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Drivin' N Cryin' in Sheffield

Drivin' N Cryin'
The Dorothy Pax, Sheffield
Wednesday 9th October 2019, £16.50
Sold Out

The following agencies are currently selling tickets for Drivin' N Cryin' at The Dorothy Pax:

  • We Got Tickets - SOLD OUT
    Drivin' N Cryin', £16.50

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This is very special indeed. We are proud to welcome Drivin N Cryin back to Sheffield for an incredibly intimate acoustic show at The Dorothy Pax in the heart of the Steel City. In 2015 the band played their first show in the UK for 23 years at The Greystones in Sheffield, returning the following year for a sell-out show at the same venue.

This special acoustic show promises to be a unique and amazing evening of sublime rock n roll. Ask anyone who has seen them live or anyone who was at that first Sheffield show this band will change your life! Support is from the lovely bearded peeps at The Fargo Railroad Co. What's not to love? Simply live music at its absolute best!

Because of the intimate nature of this show, there are STRICTLY LIMITED TICKETS available. Best get your skates on before it sells out!

Celebrating their 33rd Anniversary together, Atlanta-based folk-rock act, Drivin N Cryin, have spent most of their career on tour. With a gold record, 10 full-length albums, and a handful of EPs to their credit, the band refuses to rest.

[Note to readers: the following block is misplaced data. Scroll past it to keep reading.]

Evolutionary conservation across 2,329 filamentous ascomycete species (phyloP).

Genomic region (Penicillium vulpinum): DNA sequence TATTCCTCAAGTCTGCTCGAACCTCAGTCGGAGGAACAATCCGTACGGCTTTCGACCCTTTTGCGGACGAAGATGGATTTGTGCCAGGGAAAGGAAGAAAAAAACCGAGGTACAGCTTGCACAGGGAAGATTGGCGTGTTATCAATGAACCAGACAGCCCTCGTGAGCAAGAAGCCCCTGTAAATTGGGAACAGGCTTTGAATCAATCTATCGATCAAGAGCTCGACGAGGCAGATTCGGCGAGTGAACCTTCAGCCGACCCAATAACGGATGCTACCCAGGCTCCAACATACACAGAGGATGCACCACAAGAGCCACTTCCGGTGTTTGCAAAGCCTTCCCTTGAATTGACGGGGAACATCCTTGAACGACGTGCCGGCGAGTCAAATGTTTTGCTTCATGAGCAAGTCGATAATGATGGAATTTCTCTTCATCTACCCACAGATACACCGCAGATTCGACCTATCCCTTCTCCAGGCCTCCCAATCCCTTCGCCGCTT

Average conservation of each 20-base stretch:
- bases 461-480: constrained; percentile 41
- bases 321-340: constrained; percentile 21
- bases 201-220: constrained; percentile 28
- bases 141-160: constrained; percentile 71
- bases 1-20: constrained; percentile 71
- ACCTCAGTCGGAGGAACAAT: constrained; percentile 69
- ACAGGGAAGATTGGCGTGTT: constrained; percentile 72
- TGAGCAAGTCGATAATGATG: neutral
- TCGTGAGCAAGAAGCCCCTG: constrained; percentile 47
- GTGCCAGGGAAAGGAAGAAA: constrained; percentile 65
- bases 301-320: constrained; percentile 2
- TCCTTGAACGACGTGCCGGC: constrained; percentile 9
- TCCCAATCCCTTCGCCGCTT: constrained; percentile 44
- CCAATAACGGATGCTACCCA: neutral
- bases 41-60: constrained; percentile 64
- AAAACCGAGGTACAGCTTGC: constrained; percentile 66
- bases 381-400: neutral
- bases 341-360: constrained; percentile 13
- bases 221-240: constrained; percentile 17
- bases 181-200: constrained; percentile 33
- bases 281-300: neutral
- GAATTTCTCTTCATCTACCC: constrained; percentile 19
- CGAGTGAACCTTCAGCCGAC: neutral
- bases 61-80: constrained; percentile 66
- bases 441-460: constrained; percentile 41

A quote from the band's lead singer, Kevin Kinney, gives a little insight into what Drivin N Cryin is all about: We are a band that's like your record collection. Drawing influence from a wide array of musical elements, Drivin N Cryin has developed a unique sound over the years. Their name derives from the eclectic nature of this sound: a little drivin' rock n roll and a little country twang. Comfortable with their past and confident in their future, the band has an arsenal of songs, a full tank of gas, and no plans of stopping any time soon.

Crunching hard rock is the drivin part, brittle countryish balladry the cryin, with the two linked by a heavy dose of Led Zeppelinphilia. If Paul Westerberg had grown up worshipping Angus Young instead of Alex Chilton, the Replacements might have sounded something like this Atlanta band. Rolling Stone Magazine


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